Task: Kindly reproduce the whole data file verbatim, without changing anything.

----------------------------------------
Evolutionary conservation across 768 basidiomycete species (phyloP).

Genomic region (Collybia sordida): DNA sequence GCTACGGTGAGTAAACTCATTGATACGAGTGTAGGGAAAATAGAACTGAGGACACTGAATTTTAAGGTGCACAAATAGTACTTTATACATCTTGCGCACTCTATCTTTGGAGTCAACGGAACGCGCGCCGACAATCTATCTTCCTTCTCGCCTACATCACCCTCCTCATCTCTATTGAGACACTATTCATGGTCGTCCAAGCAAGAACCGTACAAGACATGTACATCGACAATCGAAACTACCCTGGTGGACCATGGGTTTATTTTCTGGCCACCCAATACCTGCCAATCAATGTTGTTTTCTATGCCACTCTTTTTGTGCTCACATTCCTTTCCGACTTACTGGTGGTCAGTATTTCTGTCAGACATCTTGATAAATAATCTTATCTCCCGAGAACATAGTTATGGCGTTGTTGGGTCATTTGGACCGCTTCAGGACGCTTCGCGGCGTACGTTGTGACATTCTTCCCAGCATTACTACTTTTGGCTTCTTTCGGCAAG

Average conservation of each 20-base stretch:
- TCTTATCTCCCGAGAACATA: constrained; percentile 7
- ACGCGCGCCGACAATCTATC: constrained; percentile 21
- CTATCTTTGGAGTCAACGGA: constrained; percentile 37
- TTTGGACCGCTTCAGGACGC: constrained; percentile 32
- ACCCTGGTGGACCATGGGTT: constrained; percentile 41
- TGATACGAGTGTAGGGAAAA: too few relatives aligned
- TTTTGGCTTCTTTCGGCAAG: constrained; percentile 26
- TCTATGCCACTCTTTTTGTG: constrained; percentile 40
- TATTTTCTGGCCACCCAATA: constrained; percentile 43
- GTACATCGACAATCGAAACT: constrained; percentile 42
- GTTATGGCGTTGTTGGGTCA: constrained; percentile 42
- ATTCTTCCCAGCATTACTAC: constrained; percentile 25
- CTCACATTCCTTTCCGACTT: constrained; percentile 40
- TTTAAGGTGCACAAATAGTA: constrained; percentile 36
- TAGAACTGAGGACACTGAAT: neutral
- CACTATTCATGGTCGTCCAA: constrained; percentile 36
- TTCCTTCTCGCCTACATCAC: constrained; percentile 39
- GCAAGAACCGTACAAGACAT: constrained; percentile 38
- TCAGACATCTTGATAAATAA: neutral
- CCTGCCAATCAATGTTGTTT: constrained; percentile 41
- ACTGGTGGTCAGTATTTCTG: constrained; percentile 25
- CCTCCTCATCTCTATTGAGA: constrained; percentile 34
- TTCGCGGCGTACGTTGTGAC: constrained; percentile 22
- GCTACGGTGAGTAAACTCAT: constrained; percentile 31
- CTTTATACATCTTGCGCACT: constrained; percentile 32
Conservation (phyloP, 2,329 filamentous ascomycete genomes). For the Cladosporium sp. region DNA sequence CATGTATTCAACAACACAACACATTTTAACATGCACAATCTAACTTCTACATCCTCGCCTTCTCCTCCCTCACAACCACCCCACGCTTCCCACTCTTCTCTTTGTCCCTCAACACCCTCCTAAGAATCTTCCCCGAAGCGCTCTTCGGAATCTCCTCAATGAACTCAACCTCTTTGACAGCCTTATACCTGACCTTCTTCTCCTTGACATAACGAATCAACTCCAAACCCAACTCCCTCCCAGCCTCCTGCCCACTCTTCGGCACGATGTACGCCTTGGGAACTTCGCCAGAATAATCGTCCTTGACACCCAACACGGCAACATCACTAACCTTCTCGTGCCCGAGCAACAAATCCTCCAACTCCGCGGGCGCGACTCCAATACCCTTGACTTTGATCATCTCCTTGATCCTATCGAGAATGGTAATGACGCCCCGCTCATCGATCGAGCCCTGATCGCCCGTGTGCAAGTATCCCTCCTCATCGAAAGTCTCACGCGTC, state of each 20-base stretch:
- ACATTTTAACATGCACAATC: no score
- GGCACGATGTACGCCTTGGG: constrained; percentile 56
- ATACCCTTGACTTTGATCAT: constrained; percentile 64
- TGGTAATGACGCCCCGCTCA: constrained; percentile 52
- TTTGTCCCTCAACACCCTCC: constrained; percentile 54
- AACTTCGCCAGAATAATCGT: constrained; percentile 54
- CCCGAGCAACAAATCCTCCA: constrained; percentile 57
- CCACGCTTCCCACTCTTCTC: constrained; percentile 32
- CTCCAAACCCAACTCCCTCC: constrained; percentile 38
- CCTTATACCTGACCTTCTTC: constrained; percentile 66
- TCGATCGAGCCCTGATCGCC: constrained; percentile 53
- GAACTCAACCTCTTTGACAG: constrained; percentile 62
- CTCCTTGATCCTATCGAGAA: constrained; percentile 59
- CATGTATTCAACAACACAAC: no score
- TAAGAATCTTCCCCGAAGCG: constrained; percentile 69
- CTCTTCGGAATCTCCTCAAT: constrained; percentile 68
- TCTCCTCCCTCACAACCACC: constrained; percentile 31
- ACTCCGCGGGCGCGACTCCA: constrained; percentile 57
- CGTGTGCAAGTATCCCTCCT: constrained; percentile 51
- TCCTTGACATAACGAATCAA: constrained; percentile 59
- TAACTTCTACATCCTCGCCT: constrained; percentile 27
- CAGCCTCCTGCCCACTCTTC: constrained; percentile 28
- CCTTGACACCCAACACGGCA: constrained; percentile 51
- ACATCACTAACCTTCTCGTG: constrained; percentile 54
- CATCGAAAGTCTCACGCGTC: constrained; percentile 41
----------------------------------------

Evolutionary conservation across 768 basidiomycete species (phyloP).

Genomic region (Collybia sordida): DNA sequence GCTACGGTGAGTAAACTCATTGATACGAGTGTAGGGAAAATAGAACTGAGGACACTGAATTTTAAGGTGCACAAATAGTACTTTATACATCTTGCGCACTCTATCTTTGGAGTCAACGGAACGCGCGCCGACAATCTATCTTCCTTCTCGCCTACATCACCCTCCTCATCTCTATTGAGACACTATTCATGGTCGTCCAAGCAAGAACCGTACAAGACATGTACATCGACAATCGAAACTACCCTGGTGGACCATGGGTTTATTTTCTGGCCACCCAATACCTGCCAATCAATGTTGTTTTCTATGCCACTCTTTTTGTGCTCACATTCCTTTCCGACTTACTGGTGGTCAGTATTTCTGTCAGACATCTTGATAAATAATCTTATCTCCCGAGAACATAGTTATGGCGTTGTTGGGTCATTTGGACCGCTTCAGGACGCTTCGCGGCGTACGTTGTGACATTCTTCCCAGCATTACTACTTTTGGCTTCTTTCGGCAAG

Average conservation of each 20-base stretch:
- TCTTATCTCCCGAGAACATA: constrained; percentile 7
- ACGCGCGCCGACAATCTATC: constrained; percentile 21
- CTATCTTTGGAGTCAACGGA: constrained; percentile 37
- TTTGGACCGCTTCAGGACGC: constrained; percentile 32
- ACCCTGGTGGACCATGGGTT: constrained; percentile 41
- TGATACGAGTGTAGGGAAAA: too few relatives aligned
- TTTTGGCTTCTTTCGGCAAG: constrained; percentile 26
- TCTATGCCACTCTTTTTGTG: constrained; percentile 40
- TATTTTCTGGCCACCCAATA: constrained; percentile 43
- GTACATCGACAATCGAAACT: constrained; percentile 42
- GTTATGGCGTTGTTGGGTCA: constrained; percentile 42
- ATTCTTCCCAGCATTACTAC: constrained; percentile 25
- CTCACATTCCTTTCCGACTT: constrained; percentile 40
- TTTAAGGTGCACAAATAGTA: constrained; percentile 36
- TAGAACTGAGGACACTGAAT: neutral
- CACTATTCATGGTCGTCCAA: constrained; percentile 36
- TTCCTTCTCGCCTACATCAC: constrained; percentile 39
- GCAAGAACCGTACAAGACAT: constrained; percentile 38
- TCAGACATCTTGATAAATAA: neutral
- CCTGCCAATCAATGTTGTTT: constrained; percentile 41
- ACTGGTGGTCAGTATTTCTG: constrained; percentile 25
- CCTCCTCATCTCTATTGAGA: constrained; percentile 34
- TTCGCGGCGTACGTTGTGAC: constrained; percentile 22
- GCTACGGTGAGTAAACTCAT: constrained; percentile 31
- CTTTATACATCTTGCGCACT: constrained; percentile 32
Conservation (phyloP, 2,329 filamentous ascomycete genomes). For the Cladosporium sp. region DNA sequence CATGTATTCAACAACACAACACATTTTAACATGCACAATCTAACTTCTACATCCTCGCCTTCTCCTCCCTCACAACCACCCCACGCTTCCCACTCTTCTCTTTGTCCCTCAACACCCTCCTAAGAATCTTCCCCGAAGCGCTCTTCGGAATCTCCTCAATGAACTCAACCTCTTTGACAGCCTTATACCTGACCTTCTTCTCCTTGACATAACGAATCAACTCCAAACCCAACTCCCTCCCAGCCTCCTGCCCACTCTTCGGCACGATGTACGCCTTGGGAACTTCGCCAGAATAATCGTCCTTGACACCCAACACGGCAACATCACTAACCTTCTCGTGCCCGAGCAACAAATCCTCCAACTCCGCGGGCGCGACTCCAATACCCTTGACTTTGATCATCTCCTTGATCCTATCGAGAATGGTAATGACGCCCCGCTCATCGATCGAGCCCTGATCGCCCGTGTGCAAGTATCCCTCCTCATCGAAAGTCTCACGCGTC, state of each 20-base stretch:
- ACATTTTAACATGCACAATC: no score
- GGCACGATGTACGCCTTGGG: constrained; percentile 56
- ATACCCTTGACTTTGATCAT: constrained; percentile 64
- TGGTAATGACGCCCCGCTCA: constrained; percentile 52
- TTTGTCCCTCAACACCCTCC: constrained; percentile 54
- AACTTCGCCAGAATAATCGT: constrained; percentile 54
- CCCGAGCAACAAATCCTCCA: constrained; percentile 57
- CCACGCTTCCCACTCTTCTC: constrained; percentile 32
- CTCCAAACCCAACTCCCTCC: constrained; percentile 38
- CCTTATACCTGACCTTCTTC: constrained; percentile 66
- TCGATCGAGCCCTGATCGCC: constrained; percentile 53
- GAACTCAACCTCTTTGACAG: constrained; percentile 62
- CTCCTTGATCCTATCGAGAA: constrained; percentile 59
- CATGTATTCAACAACACAAC: no score
- TAAGAATCTTCCCCGAAGCG: constrained; percentile 69
- CTCTTCGGAATCTCCTCAAT: constrained; percentile 68
- TCTCCTCCCTCACAACCACC: constrained; percentile 31
- ACTCCGCGGGCGCGACTCCA: constrained; percentile 57
- CGTGTGCAAGTATCCCTCCT: constrained; percentile 51
- TCCTTGACATAACGAATCAA: constrained; percentile 59
- TAACTTCTACATCCTCGCCT: constrained; percentile 27
- CAGCCTCCTGCCCACTCTTC: constrained; percentile 28
- CCTTGACACCCAACACGGCA: constrained; percentile 51
- ACATCACTAACCTTCTCGTG: constrained; percentile 54
- CATCGAAAGTCTCACGCGTC: constrained; percentile 41